3D Asset Naming Conventions

The purpose of this document is to provide general guidelines for naming convention during the production phase of a project. A key essential thing to note here is that consistency is key.

There are four separate areas where a naming convention is needed:

  • Asset names (includes models, textures, materials, etc.)
  • Node names (mesh, curve, and group / null / locator nodes)
  • Catalog Item names
  • Rules and Attributes

Asset Names

Asset names should come primarily from the file names that get uploaded. It would be best if assets are only renamed when necessary to match with a renaming of the actual source files as well, or for other specific purposes. Retaining the same name for both the assets and their source files ensures that assets on the platform can be automatically updated when a file with that name gets drag-and-dropped on that asset folder.

The naming convention that can be used with the file names can vary from project to project. Overall, however, we would like to stick with capitalization for the first letter, and a separation of elements by the use of underscores ‘_’. For example, a chair asset with its associated textures and material can be named as follows:


This example will allow us to quickly identify on the platform each of these assets as what they are intended for. The materials need to have the _MAT suffix, in order to distinguish them from the model asset when we have to select them in the Catalog Item 3D Asset reference dropdown.

For the attribute reference on the textures, we stick with lowercase names that match the attribute intended for the texture (ie. _normal instead of _Normal).

Node Names

The node names refer to the names of nodes in the scene graph. These nodes can be mesh nodes, NULLs or groups, lights, curves, cameras, etc. The naming convention here would follow a similar pattern as the asset names, although there are fewer restrictions. In general, this would follow the typical naming convention used inside Maya or 3dsmax.

It is useful to name nodes with the appropriate suffix that describes the type of node it is. This comes in very handy when selecting the nodes inside rules.
Take this for example:

  • Chair_GRP (the parent group)
    • Chair_Legs
    • Chair_Back
    • Chair_Cushion
    • Chair_Legs_CRV (for curve nodes)
    • Chair_Legs_JNT (for Joint nodes)
    • Chair_LIGHT (for Lights)
    • Chair_CAM (for Cameras)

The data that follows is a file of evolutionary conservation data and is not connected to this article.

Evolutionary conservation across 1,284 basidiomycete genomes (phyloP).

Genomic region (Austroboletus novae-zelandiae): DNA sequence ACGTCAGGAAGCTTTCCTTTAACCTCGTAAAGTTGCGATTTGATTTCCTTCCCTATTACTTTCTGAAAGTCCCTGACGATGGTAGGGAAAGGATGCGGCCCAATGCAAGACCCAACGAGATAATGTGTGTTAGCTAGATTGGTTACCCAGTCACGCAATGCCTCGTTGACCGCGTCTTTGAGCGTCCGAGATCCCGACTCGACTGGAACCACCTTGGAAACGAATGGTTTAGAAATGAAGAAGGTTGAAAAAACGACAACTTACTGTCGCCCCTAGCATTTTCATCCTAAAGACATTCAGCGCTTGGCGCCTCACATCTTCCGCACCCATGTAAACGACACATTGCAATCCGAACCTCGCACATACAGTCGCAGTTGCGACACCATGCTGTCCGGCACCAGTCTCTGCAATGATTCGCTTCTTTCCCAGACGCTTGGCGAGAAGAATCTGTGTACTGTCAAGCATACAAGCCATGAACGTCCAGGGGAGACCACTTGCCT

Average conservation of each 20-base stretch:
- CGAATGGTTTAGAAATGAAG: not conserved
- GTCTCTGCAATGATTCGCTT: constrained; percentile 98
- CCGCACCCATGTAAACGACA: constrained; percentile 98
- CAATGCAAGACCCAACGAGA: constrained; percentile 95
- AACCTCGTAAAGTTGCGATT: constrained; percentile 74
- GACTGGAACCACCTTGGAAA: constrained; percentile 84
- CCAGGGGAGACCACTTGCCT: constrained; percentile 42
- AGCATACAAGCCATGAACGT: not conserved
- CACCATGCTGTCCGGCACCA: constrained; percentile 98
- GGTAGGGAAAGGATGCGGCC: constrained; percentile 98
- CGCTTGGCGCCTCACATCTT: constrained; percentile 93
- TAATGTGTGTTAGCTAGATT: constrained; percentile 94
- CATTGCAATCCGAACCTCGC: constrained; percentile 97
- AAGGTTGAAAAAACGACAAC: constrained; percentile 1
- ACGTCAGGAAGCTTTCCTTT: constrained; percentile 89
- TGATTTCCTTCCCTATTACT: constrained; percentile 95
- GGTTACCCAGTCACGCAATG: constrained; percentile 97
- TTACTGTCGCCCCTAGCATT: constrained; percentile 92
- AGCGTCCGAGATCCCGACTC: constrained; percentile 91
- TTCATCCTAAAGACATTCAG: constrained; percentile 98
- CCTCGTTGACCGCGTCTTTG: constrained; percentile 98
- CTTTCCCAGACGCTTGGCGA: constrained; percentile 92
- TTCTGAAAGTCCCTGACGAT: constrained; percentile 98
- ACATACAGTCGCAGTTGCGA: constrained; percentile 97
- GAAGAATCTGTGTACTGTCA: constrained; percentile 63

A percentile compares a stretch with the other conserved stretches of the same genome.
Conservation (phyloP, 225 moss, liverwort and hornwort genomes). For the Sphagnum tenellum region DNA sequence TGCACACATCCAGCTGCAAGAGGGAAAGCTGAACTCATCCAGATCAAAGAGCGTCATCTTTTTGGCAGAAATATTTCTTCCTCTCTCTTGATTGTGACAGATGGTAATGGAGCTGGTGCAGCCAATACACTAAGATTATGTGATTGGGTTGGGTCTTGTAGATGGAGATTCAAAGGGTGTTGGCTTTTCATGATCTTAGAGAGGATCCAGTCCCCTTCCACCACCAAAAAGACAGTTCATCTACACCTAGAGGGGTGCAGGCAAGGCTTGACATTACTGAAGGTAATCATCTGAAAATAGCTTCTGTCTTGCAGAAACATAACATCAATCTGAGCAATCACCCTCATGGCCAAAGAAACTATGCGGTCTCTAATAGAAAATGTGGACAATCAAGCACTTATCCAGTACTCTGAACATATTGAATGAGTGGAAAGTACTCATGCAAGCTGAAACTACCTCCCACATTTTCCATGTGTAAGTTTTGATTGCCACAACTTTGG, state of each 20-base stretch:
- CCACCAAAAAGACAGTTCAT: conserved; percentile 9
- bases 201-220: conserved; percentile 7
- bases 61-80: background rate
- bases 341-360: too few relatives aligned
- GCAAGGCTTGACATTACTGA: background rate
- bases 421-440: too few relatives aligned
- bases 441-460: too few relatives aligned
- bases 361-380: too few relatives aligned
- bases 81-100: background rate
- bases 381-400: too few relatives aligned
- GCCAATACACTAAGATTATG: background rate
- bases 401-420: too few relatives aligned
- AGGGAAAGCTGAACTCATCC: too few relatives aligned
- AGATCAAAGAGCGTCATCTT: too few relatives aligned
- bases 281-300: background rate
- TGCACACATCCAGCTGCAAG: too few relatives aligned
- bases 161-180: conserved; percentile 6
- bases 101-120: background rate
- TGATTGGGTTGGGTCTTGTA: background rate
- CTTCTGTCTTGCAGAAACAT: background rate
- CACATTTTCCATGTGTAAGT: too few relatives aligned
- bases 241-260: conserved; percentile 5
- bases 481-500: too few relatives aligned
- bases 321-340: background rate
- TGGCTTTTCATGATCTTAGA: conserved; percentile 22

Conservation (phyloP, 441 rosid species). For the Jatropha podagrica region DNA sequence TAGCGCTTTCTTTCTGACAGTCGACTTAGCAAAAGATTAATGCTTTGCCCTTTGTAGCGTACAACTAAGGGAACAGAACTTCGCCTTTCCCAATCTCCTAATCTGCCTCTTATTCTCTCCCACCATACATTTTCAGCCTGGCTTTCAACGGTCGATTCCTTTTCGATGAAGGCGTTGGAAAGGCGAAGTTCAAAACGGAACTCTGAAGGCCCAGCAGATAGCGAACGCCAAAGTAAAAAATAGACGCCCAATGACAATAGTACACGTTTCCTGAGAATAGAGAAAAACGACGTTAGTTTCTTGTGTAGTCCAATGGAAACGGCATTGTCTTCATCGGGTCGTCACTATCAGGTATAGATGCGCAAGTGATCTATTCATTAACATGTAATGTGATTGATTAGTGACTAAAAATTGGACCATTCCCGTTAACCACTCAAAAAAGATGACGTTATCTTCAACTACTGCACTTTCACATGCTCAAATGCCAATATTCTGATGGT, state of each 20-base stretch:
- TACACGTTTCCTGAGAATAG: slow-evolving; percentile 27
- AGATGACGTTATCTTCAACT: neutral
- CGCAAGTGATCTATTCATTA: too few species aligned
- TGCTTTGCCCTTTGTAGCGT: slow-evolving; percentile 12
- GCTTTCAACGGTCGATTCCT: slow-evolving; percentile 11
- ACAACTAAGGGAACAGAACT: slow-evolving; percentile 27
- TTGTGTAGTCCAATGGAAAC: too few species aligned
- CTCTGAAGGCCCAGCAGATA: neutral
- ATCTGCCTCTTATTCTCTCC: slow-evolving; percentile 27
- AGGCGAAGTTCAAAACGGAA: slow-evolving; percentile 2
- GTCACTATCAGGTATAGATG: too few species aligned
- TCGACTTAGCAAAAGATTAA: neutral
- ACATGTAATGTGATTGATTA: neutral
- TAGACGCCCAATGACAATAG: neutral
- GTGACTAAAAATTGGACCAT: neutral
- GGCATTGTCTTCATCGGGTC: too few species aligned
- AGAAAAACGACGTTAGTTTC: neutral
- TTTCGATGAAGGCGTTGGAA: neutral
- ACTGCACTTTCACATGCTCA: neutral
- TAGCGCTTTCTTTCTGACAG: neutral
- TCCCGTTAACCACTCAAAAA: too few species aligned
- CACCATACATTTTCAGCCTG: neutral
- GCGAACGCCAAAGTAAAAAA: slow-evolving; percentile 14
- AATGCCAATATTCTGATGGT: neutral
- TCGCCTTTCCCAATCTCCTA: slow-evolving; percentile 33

CameraTarget_NULL (for Null nodes)

Catalog Item Names

For Catalog Items we need to follow the naming convention provided by the client. This would mean that we would need to pick the same names that the client uses in their system as much as possible. The choice between product codes and their English readable names has to be made on a per-project basis, with the dev and the art team in agreement.

Aside from the actual products there will be supporting catalog items that will need to be created, including the main configurator items. For these, the same naming convention as the Asset names could be followed:

Chair_Lounge (or Chair Lounge).

It is less important to avoid special characters like spaces or dashes in the catalog item names, since they are not associated with file assets. The special character restrictions on asset names are primarily due to the file and node name restrictions inside different Operating Systems and the 3D applications. For example, Maya does not allow any special characters aside from underscores “_”.

The more important item to consider here is matching names between catalog items and assets as much as possible, to avoid any potential confusion.

For example, use names like:

Catalog: Chair_Lounge (or Chair Lounge)
Asset: Chair_Lounge

Instead of:

Catalog: LoungeSeat
Asset: Chair_Lounge

Rules and Attributes

When it comes to attributes in particular, it is very important to use names that clearly identify the purpose of the attribute and how it is used. Avoiding confusion will be very important.

For example, if the cushion on the chair above is configurable with a mix of leathers and fabrics, it would be suitable to create an attribute named Material, or** Fabric**, since both terms can be interchangeable in this scenario. It would not be suitable however to name the attribute Leather.

Within this context, also avoid naming multiple attributes with similar names, such as having two attributes named Material and Fabric.

If the purpose of the Material attribute is to describe the wood choice for the chair, then a more appropriate name for it would be WoodWoodMaterial, or WoodChoice.

Avoid names that are non-descript, such as x, or increment. Instead, use a more descriptive name such as spacingIncrement. Note how in this example we made use of the camelCase naming convention for attributes that are used solely inside Assets for logic purposes. You could also name it SpacingIncrementSpacing IncrementSpacing_Increment, as long as you maintain the same convention throughout. Avoid mixing underscores and spaces for attribute names.

A similar descriptive logic applies to the Rule names as well, except that rule names should generally be kept more sentence-like. For example, it is preferable to have a rule titled

Apply Material only on assets with just one material swap. If multiple materials are being swapped in that single rule, then call it Apply Materials

For rules that are dependent on conditions like ON or OFF, or values like “Blue”, “Red”, “Green”, etc, it is best to clearly identify this on the rule name as well. For example:
Load Shirt for Jacket_OFF Vest_ON, or Apply Material BlueApply Material Red, etc.

Share this